5 million leaked Gmail passwords sounds pretty scary. But was it really?

Graham Cluley
Graham Cluley
@[email protected]

When news reports broke earlier this week about a massive leak of Google account passwords, there must have been plenty of users who took a big gulp.

Would their email address and password be amongst the alleged five million published on a Russian web forum? Was it possible that Google itself had been hacked, spilling secret information about its users?

There was certainly a lot of panic, but the truth was rather less traumatising.

No, Google didn’t suffer a security breach. Instead, it’s most likely that the credentials were amassed by hackers through a combination of keylogging malware, phishing schemes, and the careless reuse of the same passwords across multiple websites.

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That last one is particularly important, and rarely understood by the typical computer user.

If you’re in the habit of using the same password on different websites you are playing a dangerous game of Russian Roulette with your online safety. Because if just one of the websites that you use gets hacked, and attackers manage to get their paws on a cracked password database, they will almost certainly try that password against your other online accounts.

Of course, people normally reject the idea of choosing different passwords for every website they use, and roll their eyes at the thought of remembering scores or even hundreds of complicated gobbledygook passwords that are hard for hackers to crack.

The reality is, of course, that simple password management programs can do all the remembering for you – and even suggest much safer passwords than ones the typical computer user is likely to dream up.

Regardless of how the Gmail passwords were accumulated, however, were the credentials dumped on Russian internet forums rapidly exploited en masse by plundering hackers?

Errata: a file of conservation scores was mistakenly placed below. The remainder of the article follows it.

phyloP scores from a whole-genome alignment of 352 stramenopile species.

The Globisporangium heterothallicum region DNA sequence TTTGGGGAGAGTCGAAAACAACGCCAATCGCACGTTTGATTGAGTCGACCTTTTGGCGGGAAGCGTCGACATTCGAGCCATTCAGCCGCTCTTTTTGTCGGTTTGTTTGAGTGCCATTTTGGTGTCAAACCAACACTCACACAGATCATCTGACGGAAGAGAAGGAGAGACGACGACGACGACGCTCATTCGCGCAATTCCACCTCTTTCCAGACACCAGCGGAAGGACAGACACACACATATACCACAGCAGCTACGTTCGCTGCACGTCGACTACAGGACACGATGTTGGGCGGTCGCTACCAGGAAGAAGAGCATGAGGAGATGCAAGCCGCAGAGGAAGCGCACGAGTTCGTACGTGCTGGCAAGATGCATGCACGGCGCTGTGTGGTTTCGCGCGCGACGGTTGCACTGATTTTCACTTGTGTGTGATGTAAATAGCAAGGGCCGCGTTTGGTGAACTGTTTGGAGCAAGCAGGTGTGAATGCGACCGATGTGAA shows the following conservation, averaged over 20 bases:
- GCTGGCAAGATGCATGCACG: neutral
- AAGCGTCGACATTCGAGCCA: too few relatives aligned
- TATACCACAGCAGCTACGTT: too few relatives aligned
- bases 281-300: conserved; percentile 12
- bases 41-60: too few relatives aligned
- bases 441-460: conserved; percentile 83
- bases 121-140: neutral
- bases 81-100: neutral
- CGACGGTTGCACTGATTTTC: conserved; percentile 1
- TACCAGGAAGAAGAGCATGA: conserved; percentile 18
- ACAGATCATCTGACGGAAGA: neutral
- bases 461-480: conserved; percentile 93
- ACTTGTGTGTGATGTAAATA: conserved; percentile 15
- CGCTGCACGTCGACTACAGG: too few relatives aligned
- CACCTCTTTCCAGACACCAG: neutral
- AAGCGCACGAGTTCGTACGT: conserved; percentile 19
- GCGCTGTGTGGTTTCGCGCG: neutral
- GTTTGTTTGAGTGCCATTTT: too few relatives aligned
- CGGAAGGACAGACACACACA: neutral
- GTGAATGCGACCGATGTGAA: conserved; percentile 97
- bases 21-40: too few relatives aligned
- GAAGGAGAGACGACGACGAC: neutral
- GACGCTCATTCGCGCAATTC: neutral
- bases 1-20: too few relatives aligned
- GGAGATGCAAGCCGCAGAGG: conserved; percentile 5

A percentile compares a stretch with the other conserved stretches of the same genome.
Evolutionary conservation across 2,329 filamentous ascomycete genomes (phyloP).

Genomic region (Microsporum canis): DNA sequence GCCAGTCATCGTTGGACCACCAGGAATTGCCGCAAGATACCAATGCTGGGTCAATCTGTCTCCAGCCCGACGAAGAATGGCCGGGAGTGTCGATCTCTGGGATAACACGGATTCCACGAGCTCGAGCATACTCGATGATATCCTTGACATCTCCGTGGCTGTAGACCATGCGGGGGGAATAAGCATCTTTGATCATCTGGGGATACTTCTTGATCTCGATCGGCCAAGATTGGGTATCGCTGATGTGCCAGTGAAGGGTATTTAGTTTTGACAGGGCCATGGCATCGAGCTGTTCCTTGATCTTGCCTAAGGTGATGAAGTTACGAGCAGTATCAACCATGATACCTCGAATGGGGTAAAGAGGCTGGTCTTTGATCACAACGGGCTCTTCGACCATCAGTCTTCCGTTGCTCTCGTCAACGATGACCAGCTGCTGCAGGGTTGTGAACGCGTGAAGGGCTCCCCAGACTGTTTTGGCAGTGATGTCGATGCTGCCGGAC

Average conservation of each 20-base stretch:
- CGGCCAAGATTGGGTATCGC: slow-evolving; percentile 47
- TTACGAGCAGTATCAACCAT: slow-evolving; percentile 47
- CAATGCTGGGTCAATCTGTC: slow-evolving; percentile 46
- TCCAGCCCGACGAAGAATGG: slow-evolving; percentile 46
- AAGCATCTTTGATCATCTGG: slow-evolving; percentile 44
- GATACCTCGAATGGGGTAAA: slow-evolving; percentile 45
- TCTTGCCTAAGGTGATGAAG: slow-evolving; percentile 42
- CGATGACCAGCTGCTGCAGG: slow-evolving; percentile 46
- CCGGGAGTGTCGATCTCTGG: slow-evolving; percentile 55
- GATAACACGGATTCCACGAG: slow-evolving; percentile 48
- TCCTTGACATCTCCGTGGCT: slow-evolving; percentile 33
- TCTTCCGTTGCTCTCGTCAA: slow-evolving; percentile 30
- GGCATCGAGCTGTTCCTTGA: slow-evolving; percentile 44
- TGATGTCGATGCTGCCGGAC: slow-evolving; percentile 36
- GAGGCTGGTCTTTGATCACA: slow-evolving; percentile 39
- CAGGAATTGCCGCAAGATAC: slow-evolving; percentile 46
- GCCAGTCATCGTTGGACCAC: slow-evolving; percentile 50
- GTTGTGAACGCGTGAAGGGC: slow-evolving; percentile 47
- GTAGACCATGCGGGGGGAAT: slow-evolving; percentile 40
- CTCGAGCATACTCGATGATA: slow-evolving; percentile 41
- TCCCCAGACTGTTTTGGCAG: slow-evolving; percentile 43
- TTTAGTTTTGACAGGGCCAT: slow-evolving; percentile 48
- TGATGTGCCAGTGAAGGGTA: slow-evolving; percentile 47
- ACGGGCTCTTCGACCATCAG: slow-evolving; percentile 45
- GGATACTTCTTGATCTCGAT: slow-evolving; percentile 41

Google says they weren’t. Indeed, in a blog post, the search giant’s security team claimed that only 2% of the credentials would have worked, and “an even smaller number used successfully”.

That’s a big difference from claims initially made that 60% of the passwords were legitimate.

Of course, none of this is to say that you can afford to be lackadaisical about your account security.

If you are concerned that your details might be amongst those that were published online, visit a site like haveibeenpwned.com. It’s run by respected security expert Troy Hunt, and can tell you not just if your email address was included in this stash, but in plenty of other password breaches that have occurred in the past.

Furthermore, make a point of ensuring that your online accounts are properly protected from attacks. Not just by choosing safer, harder to crack, unique passwords – but also by enabling features such as Two Factor Authentication (2FA) that will make it much harder for hackers to gain access.

More and more websites these days offer 2FA, just like your online bank probably does.

In Google’s case it’s called 2-step verification, and is explained simply in the following YouTube video.

Using 2-step verification

Take better care of your online accounts, and chances are that you won’t find yourself panicking quite so much next time a scare story about a breach hits the headlines.

This article originally appeared on the Optimal Security blog.

Graham Cluley is an award-winning keynote speaker who has given presentations around the world about cybersecurity, hackers, and online privacy. A veteran of the computer security industry since the early 1990s, he wrote the first ever version of Dr Solomon's Anti-Virus Toolkit for Windows, makes regular media appearances, and is the co-host of the popular "Smashing Security" podcast. Follow him on Twitter, Mastodon, Threads, Bluesky, or drop him an email.

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